Building personal learner efficacy and capacity for self-directed learning
A variety of studies show we need to do more to invest in student skills and abilities with respect to m-learning technologies but also we need to foster and enable, by design, self-reliance and self-directed learning as more and more professions are moving to competency-based life-long learning requirements. Being intentional, systematic and deliberate about these soft skills is just as important as being effective in using the devices and software.
Measuring project results with meaningful metrics
So few of the projects, which start with respect to m-learning, are systematically evaluated for both learning outcomes and impact, although there are a lot of reviews and evaluations of processes and use of technology. What the sector needs are persuasive, independent learning outcome and behavioural impact studies which demonstrate the efficacy of m-learning. There are some, but few.
Creating an ecosystem that is sustainable and scalable
While many individual faculty and instructors are experimenting with m-learning and some colleges and universities have embraced m-learning as a core strategy for their development and growth, getting to scale is a challenge both technologically and pedagogically. There is a need to think through courses getting to a large scale (moving from 30 students a year to 5,000) and moving from local to national or global.
Colleges and universities need to determine what stage they are at in the development of m-learning. This is necessary to determine when to upgrade its services and technologies, identify what training may be required and to build obsolescence into its planning. Some technologies – Google Glass, for example – may not make it and a college or university may not want to be the last to buy, first to discard.
These eight lessons require the systematic use of strategic foresight in terms of technologies for learning and development in the sector, investments in people and a focus on outcomes and impacts – all core to the work of the leadership team of the college or university.
A key vehicle for “learning on the go”
m-Learning is growing and adapting both to the needs of students, the changing landscape for learning around the world and developments in technology. It will continue to grow and develop, with more and more functionality coming to devices. Student learning “on the go” will become richer and better resourced. Institutions which seek to ignore m-learning, and see it is something at the margins, misunderstand the shift away from digital devices as receivers of transmitted knowledge to devices which are significant vehicles for student engagement.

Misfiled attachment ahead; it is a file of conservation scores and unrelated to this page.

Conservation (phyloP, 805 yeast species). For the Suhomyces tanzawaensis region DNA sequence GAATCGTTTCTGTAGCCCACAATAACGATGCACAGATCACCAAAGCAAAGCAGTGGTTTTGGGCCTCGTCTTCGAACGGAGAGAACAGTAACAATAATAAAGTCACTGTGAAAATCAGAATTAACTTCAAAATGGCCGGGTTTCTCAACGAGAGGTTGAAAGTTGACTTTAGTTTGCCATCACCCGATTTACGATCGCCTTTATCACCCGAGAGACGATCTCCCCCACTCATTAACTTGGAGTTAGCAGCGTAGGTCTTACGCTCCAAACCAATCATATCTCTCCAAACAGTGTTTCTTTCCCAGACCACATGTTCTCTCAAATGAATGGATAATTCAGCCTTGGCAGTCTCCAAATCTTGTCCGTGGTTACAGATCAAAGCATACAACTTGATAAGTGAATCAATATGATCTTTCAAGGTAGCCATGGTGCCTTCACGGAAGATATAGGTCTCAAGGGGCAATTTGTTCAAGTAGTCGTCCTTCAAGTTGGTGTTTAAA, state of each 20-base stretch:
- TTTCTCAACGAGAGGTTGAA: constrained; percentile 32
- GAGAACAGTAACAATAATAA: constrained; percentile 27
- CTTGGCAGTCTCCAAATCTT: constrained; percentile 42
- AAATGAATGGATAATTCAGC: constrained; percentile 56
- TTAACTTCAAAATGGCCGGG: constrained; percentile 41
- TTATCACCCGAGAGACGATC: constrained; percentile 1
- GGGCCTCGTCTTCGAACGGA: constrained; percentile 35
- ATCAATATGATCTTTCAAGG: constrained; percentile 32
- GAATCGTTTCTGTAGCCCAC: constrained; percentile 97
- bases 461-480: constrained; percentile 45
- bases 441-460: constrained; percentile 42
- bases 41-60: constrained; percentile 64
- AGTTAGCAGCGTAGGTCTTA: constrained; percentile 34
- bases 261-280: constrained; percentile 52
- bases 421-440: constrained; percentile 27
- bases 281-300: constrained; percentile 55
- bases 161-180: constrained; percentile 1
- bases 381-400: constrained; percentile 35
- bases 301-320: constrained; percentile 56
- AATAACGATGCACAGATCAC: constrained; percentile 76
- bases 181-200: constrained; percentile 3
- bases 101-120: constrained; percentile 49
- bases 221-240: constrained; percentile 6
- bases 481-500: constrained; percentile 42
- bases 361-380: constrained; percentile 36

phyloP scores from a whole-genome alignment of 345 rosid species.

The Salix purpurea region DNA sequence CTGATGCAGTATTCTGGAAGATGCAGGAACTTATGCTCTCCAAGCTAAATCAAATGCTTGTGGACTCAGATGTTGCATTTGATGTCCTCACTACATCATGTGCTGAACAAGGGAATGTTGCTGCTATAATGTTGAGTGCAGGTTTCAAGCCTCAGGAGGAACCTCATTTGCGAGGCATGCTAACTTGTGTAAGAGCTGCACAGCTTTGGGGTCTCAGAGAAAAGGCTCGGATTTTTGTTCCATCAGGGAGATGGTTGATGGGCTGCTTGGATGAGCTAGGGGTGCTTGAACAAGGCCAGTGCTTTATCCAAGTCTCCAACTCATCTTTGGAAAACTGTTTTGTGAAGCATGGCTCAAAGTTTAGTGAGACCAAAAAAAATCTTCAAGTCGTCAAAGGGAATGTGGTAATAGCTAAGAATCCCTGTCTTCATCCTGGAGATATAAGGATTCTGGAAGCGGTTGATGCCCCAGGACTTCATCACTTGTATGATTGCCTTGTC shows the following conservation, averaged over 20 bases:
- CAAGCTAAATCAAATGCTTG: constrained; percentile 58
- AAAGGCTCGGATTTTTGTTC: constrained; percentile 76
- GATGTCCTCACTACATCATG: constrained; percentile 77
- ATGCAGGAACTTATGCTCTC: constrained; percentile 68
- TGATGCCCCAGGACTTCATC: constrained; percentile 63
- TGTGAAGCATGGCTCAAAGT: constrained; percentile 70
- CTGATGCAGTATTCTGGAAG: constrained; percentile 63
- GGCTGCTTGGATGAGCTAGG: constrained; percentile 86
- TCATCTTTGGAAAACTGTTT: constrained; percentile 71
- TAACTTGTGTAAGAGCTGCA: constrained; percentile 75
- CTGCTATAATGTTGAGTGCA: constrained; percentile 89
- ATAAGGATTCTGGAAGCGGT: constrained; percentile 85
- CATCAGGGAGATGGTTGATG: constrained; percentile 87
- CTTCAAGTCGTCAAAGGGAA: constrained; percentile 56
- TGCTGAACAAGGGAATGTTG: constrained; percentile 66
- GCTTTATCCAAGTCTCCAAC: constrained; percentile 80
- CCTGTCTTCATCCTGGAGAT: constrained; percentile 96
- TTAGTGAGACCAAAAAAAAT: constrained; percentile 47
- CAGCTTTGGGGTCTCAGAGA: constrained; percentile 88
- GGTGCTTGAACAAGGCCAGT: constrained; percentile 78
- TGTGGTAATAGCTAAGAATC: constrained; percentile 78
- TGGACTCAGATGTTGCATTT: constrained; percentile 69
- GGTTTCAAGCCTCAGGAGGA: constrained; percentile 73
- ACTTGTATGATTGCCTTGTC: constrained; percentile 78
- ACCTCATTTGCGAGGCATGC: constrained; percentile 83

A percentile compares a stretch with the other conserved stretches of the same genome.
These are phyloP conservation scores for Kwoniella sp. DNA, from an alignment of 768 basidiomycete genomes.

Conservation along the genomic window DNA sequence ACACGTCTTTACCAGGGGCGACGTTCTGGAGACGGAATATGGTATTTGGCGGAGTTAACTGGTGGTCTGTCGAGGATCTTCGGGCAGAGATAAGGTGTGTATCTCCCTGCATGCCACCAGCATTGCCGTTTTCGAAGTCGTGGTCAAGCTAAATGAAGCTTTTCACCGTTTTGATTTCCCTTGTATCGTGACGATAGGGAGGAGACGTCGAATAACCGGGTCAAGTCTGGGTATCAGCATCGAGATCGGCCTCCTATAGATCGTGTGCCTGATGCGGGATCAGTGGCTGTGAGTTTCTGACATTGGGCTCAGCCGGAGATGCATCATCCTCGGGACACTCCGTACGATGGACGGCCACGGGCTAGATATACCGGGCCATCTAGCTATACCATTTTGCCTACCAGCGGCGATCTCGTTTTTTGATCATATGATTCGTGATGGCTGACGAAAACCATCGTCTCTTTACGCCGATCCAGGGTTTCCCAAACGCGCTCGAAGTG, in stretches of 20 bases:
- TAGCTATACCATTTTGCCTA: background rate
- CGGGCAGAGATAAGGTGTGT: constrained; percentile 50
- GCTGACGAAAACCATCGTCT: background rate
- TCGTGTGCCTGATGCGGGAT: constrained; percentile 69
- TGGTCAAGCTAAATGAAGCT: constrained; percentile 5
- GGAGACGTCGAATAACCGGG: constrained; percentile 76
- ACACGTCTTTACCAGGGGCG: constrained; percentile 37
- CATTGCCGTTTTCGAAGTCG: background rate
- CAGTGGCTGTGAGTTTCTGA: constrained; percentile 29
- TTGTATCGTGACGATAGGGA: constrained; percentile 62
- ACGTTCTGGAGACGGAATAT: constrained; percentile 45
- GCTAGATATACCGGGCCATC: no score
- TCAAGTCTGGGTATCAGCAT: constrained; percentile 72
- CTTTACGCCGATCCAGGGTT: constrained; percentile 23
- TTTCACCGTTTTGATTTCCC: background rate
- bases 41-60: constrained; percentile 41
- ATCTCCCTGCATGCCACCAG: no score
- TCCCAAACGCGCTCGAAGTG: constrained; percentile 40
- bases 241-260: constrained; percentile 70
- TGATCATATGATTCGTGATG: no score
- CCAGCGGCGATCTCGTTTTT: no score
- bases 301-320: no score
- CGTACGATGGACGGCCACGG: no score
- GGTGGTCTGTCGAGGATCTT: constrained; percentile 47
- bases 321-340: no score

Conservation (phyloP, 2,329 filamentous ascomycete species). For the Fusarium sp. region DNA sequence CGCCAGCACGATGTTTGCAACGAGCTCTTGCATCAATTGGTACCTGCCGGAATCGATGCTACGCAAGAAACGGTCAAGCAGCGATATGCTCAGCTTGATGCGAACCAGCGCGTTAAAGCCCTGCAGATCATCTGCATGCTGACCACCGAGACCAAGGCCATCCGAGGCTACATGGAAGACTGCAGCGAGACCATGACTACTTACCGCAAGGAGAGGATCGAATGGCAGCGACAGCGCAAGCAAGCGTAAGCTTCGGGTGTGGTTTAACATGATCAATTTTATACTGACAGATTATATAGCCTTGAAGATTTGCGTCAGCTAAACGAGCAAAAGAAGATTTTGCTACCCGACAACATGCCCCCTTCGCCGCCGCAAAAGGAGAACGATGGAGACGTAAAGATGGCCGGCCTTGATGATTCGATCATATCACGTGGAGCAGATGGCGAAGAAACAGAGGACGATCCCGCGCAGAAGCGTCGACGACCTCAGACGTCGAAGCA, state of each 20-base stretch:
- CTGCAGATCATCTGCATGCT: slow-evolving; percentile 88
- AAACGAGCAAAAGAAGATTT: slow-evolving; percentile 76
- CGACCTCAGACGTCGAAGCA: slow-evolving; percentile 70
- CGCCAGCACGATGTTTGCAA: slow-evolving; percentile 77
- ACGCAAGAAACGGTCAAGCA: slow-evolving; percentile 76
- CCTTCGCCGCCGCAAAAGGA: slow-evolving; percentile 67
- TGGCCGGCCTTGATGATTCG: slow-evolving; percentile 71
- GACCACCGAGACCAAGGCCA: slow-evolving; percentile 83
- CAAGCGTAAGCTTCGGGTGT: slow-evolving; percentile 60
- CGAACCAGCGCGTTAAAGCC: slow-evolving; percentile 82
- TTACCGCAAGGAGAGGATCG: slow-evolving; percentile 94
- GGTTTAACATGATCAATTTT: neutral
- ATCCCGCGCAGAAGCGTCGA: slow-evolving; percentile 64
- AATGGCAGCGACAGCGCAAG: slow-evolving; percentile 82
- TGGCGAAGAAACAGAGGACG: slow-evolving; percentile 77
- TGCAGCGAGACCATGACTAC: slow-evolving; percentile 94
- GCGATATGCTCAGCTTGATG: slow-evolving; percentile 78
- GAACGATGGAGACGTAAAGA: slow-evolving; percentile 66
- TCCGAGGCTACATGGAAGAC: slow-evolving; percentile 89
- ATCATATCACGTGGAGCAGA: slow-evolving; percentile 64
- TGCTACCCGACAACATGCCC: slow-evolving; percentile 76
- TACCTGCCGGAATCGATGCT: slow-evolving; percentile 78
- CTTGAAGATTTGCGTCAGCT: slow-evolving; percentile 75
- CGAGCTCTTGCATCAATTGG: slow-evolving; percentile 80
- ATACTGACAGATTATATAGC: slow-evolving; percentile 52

Source: Mobile Learning – Why Tech Savvy Educators are Turning to Podcasts available at https://www.buzzsprout.com/blog/2015/01/15/mobile-learning
 Pearson Student Mobile Device Survey, June 2015 available at http://www.pearsoned.com/wp-content/uploads/2015-Pearson-Student-Mobile-...
 Source: The Digital Revolution in Higher Education Has Already Happened – No One Noticed. Available at https://medium.com/@cshirky/the-digital-revolution-in-higher-education-has-already-happened-no-one-noticed-78ec0fec16c7 (Retrieved November 5th 2015).
 Source: College Students Own an Average of 7 Tech Devices available at http://www.marketingcharts.com/online/college-students-own-an-average-of...
 Emily Wright, "EDU Survey: How Are University Students, Faculty and Administrators Using Technology?" blog, Box Blogs, August 8, 2013.
 Dahlstrom, E. and Bichsel, J. (2014) ECAR Study of Undergraduate Students. https://net.educause.edu/ir/library/pdf/ss14/ers1406.pdf
 Chen, B., Seilhamer, L. and Bauer, S. (2015) Students’ Mobile Learning Practices in Higher Education: A Multi Year Study available at http://er.educause.edu/articles/2015/6/students-mobile-learning-practices-in-higher-education-a-multiyear-study
 Kaminski, K., Seel, P., & Cullen, K. (2003). Technology literate students? Results from a survey. EDUCAUSE Quarterly, 26 (3).
 Rachal, K. C., Daigle, S. & Rachal, W. S. (2007). Learning problems reported by college students: Are they using learning strategies? Journal of Instructional Psychology, 34(4), 191-199. Retrieved from EBSCO host database.
 Knight, S., Webber, E, Fuller, C., Holder, J. Bond, T. and Melo, N. (20150 Further Education Learners’ Expectations and Experience of Technology. Available at http://www.slideshare.net/JISC/what-the-learners-say-fe-learners-expectations-and-experiences-of-technology-jisc-digital-festival-2015
 Lopes, V. and Dion, N. (2015) Pitfalls and Potential: Lessons from HEQC-Funded Research on Technology Enhanced Instruction. Toronto: Higher Education Quality Council. Available at http://www.heqco.ca/SiteCollectionDocuments/Technology@Issue.pdf
 NG, W. (2012) Can We Teach Digital Natives Digital Literacy? Computers and Education, Vol 59(3), pages 1065-1078.
 The Impact of Mobile Learning – Examining What It Means for Teaching and Learning. Available at http://media.cornwall.ac.uk/ostube/media/document/83.pdf
 See Peverly, S. T., Vekaria, P. C., Reddington, L. A. Sumowski, J. F. Johnson, K. R. & Ramsay, C. M. (2013). The Relationship of Handwriting Speed, Working Memory, Language Comprehension and Outlines to Lecture Note-taking and Test-taking among College Students. Applied Cognitive Psychology, 27, 115-126. Published online 4 November 2012 in Wiley Online Library (wileyonlinelibrary.com) DOI: 10.1002/acp.2881
 The impact of mobile learning on students' learning behaviours and performance: Report from a large blended classroom. Available from: https://www.researchgate.net/publication/249379893_The_impact_of_mobile_learning_on_students'_learning_behaviours_and_performance_Report_from_a_large_blended_classroom [accessed Feb 21, 2016].
 See, for example, the study reported here: https://www.insidehighered.com/news/2016/02/22/study-faculty-members-skeptical-digital-course-materials-unfamiliar-oer